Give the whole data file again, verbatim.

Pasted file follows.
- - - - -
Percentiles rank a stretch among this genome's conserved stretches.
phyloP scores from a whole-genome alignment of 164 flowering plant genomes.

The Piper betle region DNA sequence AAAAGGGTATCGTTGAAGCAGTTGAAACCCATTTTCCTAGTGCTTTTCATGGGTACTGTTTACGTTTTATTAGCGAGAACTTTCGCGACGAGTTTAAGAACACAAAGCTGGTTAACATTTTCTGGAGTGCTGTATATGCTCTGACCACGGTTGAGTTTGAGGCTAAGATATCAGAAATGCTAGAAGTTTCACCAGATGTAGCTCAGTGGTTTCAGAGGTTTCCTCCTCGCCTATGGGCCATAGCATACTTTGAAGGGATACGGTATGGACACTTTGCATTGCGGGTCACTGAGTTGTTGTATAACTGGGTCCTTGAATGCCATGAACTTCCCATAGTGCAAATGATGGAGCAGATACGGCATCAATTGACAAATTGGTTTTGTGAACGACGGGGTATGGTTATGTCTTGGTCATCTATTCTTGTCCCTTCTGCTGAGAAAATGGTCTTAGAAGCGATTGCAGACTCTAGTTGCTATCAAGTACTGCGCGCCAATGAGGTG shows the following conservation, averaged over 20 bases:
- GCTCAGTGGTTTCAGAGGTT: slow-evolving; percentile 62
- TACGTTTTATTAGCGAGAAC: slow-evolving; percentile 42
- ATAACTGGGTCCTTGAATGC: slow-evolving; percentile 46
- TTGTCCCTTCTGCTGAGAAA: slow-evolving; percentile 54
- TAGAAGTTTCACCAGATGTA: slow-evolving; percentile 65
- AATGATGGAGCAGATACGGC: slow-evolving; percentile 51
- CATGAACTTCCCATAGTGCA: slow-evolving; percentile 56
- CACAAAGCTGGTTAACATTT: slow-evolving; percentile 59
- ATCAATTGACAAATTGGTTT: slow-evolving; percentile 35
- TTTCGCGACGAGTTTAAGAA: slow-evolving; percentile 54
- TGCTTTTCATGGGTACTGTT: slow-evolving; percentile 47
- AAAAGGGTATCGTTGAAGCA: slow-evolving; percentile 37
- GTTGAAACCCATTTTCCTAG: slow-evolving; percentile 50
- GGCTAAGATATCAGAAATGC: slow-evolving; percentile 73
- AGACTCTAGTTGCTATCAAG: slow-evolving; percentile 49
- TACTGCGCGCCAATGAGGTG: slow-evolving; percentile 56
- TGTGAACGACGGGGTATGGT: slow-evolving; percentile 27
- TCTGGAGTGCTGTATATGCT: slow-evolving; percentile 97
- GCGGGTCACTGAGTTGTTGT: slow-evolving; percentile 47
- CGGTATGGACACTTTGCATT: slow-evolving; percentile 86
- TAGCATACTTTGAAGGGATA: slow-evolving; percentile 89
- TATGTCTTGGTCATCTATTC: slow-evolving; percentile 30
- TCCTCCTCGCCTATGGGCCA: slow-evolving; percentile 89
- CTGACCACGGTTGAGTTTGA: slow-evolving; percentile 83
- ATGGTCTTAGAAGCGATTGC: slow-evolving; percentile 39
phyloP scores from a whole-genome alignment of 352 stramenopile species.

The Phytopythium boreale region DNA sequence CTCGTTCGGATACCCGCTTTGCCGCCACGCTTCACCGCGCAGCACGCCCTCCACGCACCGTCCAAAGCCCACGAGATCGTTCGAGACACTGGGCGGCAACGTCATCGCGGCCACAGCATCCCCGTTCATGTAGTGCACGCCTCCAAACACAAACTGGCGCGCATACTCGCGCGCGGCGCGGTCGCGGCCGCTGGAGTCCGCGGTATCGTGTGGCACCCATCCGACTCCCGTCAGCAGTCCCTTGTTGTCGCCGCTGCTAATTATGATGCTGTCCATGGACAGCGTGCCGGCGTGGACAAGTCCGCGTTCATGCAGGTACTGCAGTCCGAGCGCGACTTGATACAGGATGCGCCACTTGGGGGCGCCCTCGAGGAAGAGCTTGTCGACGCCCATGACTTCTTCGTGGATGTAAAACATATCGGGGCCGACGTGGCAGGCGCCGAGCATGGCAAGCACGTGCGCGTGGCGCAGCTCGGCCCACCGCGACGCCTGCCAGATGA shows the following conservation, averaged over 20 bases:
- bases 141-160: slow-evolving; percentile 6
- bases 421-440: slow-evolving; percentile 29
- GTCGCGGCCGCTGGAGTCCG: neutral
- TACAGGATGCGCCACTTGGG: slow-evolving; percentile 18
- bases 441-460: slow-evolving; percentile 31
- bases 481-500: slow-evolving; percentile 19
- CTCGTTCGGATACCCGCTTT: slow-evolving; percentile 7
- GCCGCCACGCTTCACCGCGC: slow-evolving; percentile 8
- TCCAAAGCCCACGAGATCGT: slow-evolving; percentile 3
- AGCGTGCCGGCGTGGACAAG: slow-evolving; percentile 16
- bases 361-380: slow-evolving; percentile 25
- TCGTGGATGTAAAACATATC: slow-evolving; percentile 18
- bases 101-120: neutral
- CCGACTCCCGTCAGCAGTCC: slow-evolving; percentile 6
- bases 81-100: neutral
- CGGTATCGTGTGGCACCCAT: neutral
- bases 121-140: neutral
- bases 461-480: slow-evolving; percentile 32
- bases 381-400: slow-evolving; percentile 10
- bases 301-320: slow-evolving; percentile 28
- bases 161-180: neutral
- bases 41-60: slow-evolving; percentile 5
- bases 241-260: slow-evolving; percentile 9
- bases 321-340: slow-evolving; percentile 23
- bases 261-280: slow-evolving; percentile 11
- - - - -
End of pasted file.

Percentiles rank a stretch among this genome's conserved stretches.
phyloP scores from a whole-genome alignment of 164 flowering plant genomes.

The Piper betle region DNA sequence AAAAGGGTATCGTTGAAGCAGTTGAAACCCATTTTCCTAGTGCTTTTCATGGGTACTGTTTACGTTTTATTAGCGAGAACTTTCGCGACGAGTTTAAGAACACAAAGCTGGTTAACATTTTCTGGAGTGCTGTATATGCTCTGACCACGGTTGAGTTTGAGGCTAAGATATCAGAAATGCTAGAAGTTTCACCAGATGTAGCTCAGTGGTTTCAGAGGTTTCCTCCTCGCCTATGGGCCATAGCATACTTTGAAGGGATACGGTATGGACACTTTGCATTGCGGGTCACTGAGTTGTTGTATAACTGGGTCCTTGAATGCCATGAACTTCCCATAGTGCAAATGATGGAGCAGATACGGCATCAATTGACAAATTGGTTTTGTGAACGACGGGGTATGGTTATGTCTTGGTCATCTATTCTTGTCCCTTCTGCTGAGAAAATGGTCTTAGAAGCGATTGCAGACTCTAGTTGCTATCAAGTACTGCGCGCCAATGAGGTG shows the following conservation, averaged over 20 bases:
- GCTCAGTGGTTTCAGAGGTT: slow-evolving; percentile 62
- TACGTTTTATTAGCGAGAAC: slow-evolving; percentile 42
- ATAACTGGGTCCTTGAATGC: slow-evolving; percentile 46
- TTGTCCCTTCTGCTGAGAAA: slow-evolving; percentile 54
- TAGAAGTTTCACCAGATGTA: slow-evolving; percentile 65
- AATGATGGAGCAGATACGGC: slow-evolving; percentile 51
- CATGAACTTCCCATAGTGCA: slow-evolving; percentile 56
- CACAAAGCTGGTTAACATTT: slow-evolving; percentile 59
- ATCAATTGACAAATTGGTTT: slow-evolving; percentile 35
- TTTCGCGACGAGTTTAAGAA: slow-evolving; percentile 54
- TGCTTTTCATGGGTACTGTT: slow-evolving; percentile 47
- AAAAGGGTATCGTTGAAGCA: slow-evolving; percentile 37
- GTTGAAACCCATTTTCCTAG: slow-evolving; percentile 50
- GGCTAAGATATCAGAAATGC: slow-evolving; percentile 73
- AGACTCTAGTTGCTATCAAG: slow-evolving; percentile 49
- TACTGCGCGCCAATGAGGTG: slow-evolving; percentile 56
- TGTGAACGACGGGGTATGGT: slow-evolving; percentile 27
- TCTGGAGTGCTGTATATGCT: slow-evolving; percentile 97
- GCGGGTCACTGAGTTGTTGT: slow-evolving; percentile 47
- CGGTATGGACACTTTGCATT: slow-evolving; percentile 86
- TAGCATACTTTGAAGGGATA: slow-evolving; percentile 89
- TATGTCTTGGTCATCTATTC: slow-evolving; percentile 30
- TCCTCCTCGCCTATGGGCCA: slow-evolving; percentile 89
- CTGACCACGGTTGAGTTTGA: slow-evolving; percentile 83
- ATGGTCTTAGAAGCGATTGC: slow-evolving; percentile 39
phyloP scores from a whole-genome alignment of 352 stramenopile species.

The Phytopythium boreale region DNA sequence CTCGTTCGGATACCCGCTTTGCCGCCACGCTTCACCGCGCAGCACGCCCTCCACGCACCGTCCAAAGCCCACGAGATCGTTCGAGACACTGGGCGGCAACGTCATCGCGGCCACAGCATCCCCGTTCATGTAGTGCACGCCTCCAAACACAAACTGGCGCGCATACTCGCGCGCGGCGCGGTCGCGGCCGCTGGAGTCCGCGGTATCGTGTGGCACCCATCCGACTCCCGTCAGCAGTCCCTTGTTGTCGCCGCTGCTAATTATGATGCTGTCCATGGACAGCGTGCCGGCGTGGACAAGTCCGCGTTCATGCAGGTACTGCAGTCCGAGCGCGACTTGATACAGGATGCGCCACTTGGGGGCGCCCTCGAGGAAGAGCTTGTCGACGCCCATGACTTCTTCGTGGATGTAAAACATATCGGGGCCGACGTGGCAGGCGCCGAGCATGGCAAGCACGTGCGCGTGGCGCAGCTCGGCCCACCGCGACGCCTGCCAGATGA shows the following conservation, averaged over 20 bases:
- bases 141-160: slow-evolving; percentile 6
- bases 421-440: slow-evolving; percentile 29
- GTCGCGGCCGCTGGAGTCCG: neutral
- TACAGGATGCGCCACTTGGG: slow-evolving; percentile 18
- bases 441-460: slow-evolving; percentile 31
- bases 481-500: slow-evolving; percentile 19
- CTCGTTCGGATACCCGCTTT: slow-evolving; percentile 7
- GCCGCCACGCTTCACCGCGC: slow-evolving; percentile 8
- TCCAAAGCCCACGAGATCGT: slow-evolving; percentile 3
- AGCGTGCCGGCGTGGACAAG: slow-evolving; percentile 16
- bases 361-380: slow-evolving; percentile 25
- TCGTGGATGTAAAACATATC: slow-evolving; percentile 18
- bases 101-120: neutral
- CCGACTCCCGTCAGCAGTCC: slow-evolving; percentile 6
- bases 81-100: neutral
- CGGTATCGTGTGGCACCCAT: neutral
- bases 121-140: neutral
- bases 461-480: slow-evolving; percentile 32
- bases 381-400: slow-evolving; percentile 10
- bases 301-320: slow-evolving; percentile 28
- bases 161-180: neutral
- bases 41-60: slow-evolving; percentile 5
- bases 241-260: slow-evolving; percentile 9
- bases 321-340: slow-evolving; percentile 23
- bases 261-280: slow-evolving; percentile 11